Columnists: Fans shouldn’t call Cano a greedy sellout. That’s OUR job!

38 Comments

I’m amused by the Yankees fans who chanted “SELL OUT!” at Robinson Cano last night because if they actually believe that they’re pretty oblivious about the team they root for. But I pretty much stop at amusement. Fans can say what they want and, as I said yesterday, whether you boo or jeer isn’t exactly a big deal. It’s certainly not the stuff of genuine outrage. The most it inspires me to do is to smile, make a wisecrack and move on.

The New York columnists are a tad more miffed at this. Or at least they’re pretending to be today in an effort to fill column inches. Joel Sherman says it was wrong, wrong wrong for fans to boo Cano. Bob Klapisch has a lecture ready too. He calls fans “misguided” for booing Cano and called the booing and jeering “classless.” Then he decided to lecture the plebes in the cheap seats:

Cano didn’t sell out – he made the only possible move. There isn’t a single Yankee, let alone a Bleacher Creature, who would’ve done otherwise. That’s the other lesson that apparently needs to be taught in the Stadium’s hinterlands. The ballplayers you root for are businessman surrounded by agents, lawyers and accountants. They are capitalists nurturing their No. 1 asset, their careers. All of them – yes, even Derek Jeter – play baseball for the money. Cano is no better or worse than his peers. He did nothing wrong by picking the Mariners over the Yankees.

Get that? Don’t call Cano a sellout. If you do, you simply don’t get it and, in any event, you are in no position to judge.  Which would be an awesome message if Klapisch himself didn’t write this back in December when Cano signed with the M’s, under the headline “Robinson Cano deal was all about the money”

Cano is gone, having chosen the Mariners for the coldest reason of all – they made him richer than the Yankees ever would . . . Yankee fans can rightfully call Cano a mercenary, but what law did he break?”

To be fair to Klapisch, it’s not a 100% inconsistent column. He said then, as now, that it’s a business. And that Cano’s leaving had just as much to do with the Yankees’ miscalculations as Cano’s greed. But he is very sharp with Cano about said greed, saying Cano “got his wish for enough cash to run a fund a third-world economy,” saying that his contract negotiations were all about him “shopping at an ATM” and making it clear that, by going to Seattle, he has tarnished his legacy, has shown he’s not interested in winning and has ceased to be relevant as a baseball player.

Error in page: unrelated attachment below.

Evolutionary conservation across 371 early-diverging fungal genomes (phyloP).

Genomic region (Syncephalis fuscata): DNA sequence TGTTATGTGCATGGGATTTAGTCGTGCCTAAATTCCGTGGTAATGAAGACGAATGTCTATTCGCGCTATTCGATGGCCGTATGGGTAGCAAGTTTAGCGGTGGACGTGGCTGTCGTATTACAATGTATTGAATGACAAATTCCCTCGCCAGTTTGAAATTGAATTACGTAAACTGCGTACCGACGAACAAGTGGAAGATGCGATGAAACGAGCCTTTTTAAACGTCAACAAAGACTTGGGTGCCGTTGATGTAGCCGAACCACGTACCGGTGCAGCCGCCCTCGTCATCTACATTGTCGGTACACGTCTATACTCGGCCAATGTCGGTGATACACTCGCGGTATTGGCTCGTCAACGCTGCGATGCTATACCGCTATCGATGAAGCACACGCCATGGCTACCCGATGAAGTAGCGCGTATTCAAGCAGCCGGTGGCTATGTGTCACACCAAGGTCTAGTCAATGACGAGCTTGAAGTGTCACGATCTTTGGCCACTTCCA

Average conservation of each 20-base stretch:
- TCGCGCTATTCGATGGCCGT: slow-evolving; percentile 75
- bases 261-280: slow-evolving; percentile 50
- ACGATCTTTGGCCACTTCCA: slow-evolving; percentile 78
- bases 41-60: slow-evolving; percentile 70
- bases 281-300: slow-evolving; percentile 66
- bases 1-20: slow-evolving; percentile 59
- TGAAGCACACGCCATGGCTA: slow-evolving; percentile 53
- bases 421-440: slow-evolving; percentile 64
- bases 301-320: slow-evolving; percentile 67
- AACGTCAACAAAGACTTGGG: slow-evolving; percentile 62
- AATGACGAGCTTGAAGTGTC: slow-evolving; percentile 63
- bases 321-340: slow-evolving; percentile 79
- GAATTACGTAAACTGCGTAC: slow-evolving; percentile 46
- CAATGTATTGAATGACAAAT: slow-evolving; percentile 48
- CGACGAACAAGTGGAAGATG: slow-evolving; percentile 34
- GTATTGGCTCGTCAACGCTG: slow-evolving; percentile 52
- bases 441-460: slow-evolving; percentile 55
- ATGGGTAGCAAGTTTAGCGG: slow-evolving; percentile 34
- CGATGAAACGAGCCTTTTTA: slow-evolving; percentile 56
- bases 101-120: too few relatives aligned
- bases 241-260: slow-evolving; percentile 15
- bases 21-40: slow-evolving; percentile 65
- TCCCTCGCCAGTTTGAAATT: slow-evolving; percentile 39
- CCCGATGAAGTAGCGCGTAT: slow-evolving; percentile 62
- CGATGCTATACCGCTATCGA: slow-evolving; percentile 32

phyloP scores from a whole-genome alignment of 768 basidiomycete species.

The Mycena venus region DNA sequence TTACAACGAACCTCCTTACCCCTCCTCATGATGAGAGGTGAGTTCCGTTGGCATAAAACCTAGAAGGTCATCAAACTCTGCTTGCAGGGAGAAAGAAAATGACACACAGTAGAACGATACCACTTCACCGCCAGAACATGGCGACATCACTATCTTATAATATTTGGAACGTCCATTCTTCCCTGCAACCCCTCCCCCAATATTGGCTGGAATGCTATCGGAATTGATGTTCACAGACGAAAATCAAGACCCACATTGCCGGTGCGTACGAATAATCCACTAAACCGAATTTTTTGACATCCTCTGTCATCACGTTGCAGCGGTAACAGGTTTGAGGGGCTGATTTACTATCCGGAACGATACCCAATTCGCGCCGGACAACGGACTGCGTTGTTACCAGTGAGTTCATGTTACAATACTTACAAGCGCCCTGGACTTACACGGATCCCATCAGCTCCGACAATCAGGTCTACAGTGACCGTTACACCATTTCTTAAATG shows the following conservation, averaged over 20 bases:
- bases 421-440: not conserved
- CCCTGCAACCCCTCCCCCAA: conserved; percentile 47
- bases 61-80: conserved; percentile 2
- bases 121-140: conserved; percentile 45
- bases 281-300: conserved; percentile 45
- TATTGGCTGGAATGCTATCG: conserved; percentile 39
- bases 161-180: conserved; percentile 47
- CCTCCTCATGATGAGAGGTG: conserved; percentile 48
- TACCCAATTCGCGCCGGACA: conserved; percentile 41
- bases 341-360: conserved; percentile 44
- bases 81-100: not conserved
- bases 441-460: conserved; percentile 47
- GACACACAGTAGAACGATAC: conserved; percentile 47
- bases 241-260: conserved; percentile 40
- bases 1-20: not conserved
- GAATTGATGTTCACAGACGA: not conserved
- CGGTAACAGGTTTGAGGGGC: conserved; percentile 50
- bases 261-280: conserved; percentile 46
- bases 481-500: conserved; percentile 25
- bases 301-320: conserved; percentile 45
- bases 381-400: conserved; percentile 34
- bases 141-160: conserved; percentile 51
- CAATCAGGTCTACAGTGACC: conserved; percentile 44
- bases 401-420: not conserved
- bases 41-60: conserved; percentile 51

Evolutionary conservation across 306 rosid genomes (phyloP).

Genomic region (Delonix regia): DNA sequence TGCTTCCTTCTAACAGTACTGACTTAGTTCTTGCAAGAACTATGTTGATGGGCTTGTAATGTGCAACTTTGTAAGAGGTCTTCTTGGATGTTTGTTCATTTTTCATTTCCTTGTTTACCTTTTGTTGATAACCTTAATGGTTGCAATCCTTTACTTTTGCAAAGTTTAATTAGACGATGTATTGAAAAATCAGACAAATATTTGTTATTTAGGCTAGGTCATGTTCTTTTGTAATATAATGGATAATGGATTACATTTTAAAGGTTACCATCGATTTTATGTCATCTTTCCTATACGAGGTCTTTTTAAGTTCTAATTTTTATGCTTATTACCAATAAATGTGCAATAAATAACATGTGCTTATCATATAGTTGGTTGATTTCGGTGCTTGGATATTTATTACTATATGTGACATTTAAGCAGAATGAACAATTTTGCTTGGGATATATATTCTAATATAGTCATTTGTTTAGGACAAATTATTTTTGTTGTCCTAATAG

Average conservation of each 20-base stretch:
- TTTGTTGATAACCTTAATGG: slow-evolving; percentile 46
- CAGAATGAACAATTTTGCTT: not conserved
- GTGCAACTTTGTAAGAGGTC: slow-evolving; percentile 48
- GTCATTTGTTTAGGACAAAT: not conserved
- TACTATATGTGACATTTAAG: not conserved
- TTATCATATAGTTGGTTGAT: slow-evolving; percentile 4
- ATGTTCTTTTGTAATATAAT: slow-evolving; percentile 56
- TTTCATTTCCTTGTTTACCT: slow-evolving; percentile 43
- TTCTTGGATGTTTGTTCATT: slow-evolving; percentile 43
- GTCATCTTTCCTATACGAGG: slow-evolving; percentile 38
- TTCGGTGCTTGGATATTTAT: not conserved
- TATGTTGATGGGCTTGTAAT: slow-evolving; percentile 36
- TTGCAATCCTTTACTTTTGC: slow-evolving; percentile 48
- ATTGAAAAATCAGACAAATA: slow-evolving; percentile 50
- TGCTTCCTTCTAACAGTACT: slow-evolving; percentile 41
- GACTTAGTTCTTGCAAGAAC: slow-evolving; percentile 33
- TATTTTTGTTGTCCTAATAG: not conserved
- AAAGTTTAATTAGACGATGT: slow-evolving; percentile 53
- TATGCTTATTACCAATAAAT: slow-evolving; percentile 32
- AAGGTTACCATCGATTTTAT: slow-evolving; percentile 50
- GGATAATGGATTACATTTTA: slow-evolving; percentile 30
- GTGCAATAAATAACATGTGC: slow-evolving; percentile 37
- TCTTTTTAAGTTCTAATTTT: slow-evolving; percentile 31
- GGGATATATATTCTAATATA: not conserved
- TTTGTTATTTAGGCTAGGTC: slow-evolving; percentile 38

All things which, if the Bleacher Creatures could reduce them to signs and chants last night, Klapisch himself would likely be condemning today. For you see, fans sitting out in “the hinterlands” aren’t qualified to makes such judgments about ballplayers. Only credentialed columnists are.

There was another miscommunication between the Phillies and Pat Neshek

Drew Hallowell/Getty Images
Leave a comment

Back in June 2017, then-manager of the Phillies Pete Mackanin and reliever Pat Neshek had some miscommunication. In a series against the Cardinals, Neshek worked a five-pitch eighth inning and it was believed he would come back out for the ninth inning, but he never did. Mackanin said Neshek said he didn’t want to pitch another inning. Neshek said he was never asked. There was also some miscommunication the game prior. Neshek thought he had the day off; Mackanin said Neshek said he wasn’t available to pitch.

Mackanin is no longer the Phillies’ manager, but the miscommunication between Neshek and the team apparently persist. Neshek was notably absent during the Phillies’ hard-fought 5-4 win over the Cubs on Monday night. The game featured a struggling Seranthony Domínguez pitching two innings, yielding three crucial runs in his second inning of work.

Manager Gabe Kapler called the bullpen and instructed Neshek to begin warming up to prepare to face Albert Almora, Matt Breen of the Philadelphia Inquirer reports. Kapler rang the bullpen after Domínguez walked Jason Heyward, who batted ahead of Almora. Neshek wasn’t warmed up yet. Domínguez was able to retire Almora on a sacrifice bunt, which was reviewed and gave Neshek some extra time to get ready. He was ready for the next batter, Daniel Descalso, but at this point Kapler no longer wanted to bring Neshek into the game. Descalso lined a triple to left-center field, scoring two runs and came home himself when shortstop Jean Segura‘s throw caromed off of his foot out of play.

Recounting the situation, Neshek said, “I got on the mound and threw two pitches. [Kapler] said, ‘Is he ready?’ And I said, ‘No. I’m not ready yet. I’ve thrown two pitches.” Neshek was asked how long it takes him to get ready. The veteran said, “A minute. Not 20 seconds. I’m, like, the best in the league at getting ready. My whole career has been coming in like that.”

The Phillies were able to eke out a 5-4 win. Had they lost the game, Kapler and Neshek would likely have been under the microscope for the awkward situation leading to a crushing defeat. Kapler drew plenty of criticism over his bullpen management last year in his rookie managerial season. That included bringing in lefty reliever Hoby Milner into a game in which he hadn’t yet warmed up.

Maybe it’s just a coincidence that the manager who struggled with bullpen management last year nearly mucked up a win last night, and maybe it’s just a coincidence that a reliever who’s had prior issues with communication had another communication mix-up. Maybe it’s not. It’s worth noting that the Phillies needed three innings from the bullpen to protect a 2-1 lead over the Cubs on Tuesday. Kapler called on rookie Edgar Garcia for two outs, lefty José Álvarez for four, and then brought in Juan Nicasio to close things out in the ninth. No Neshek, even as Nicasio got into trouble. Nicasio would surrender the tying and go-ahead runs, resulting in a deflating 3-2 loss.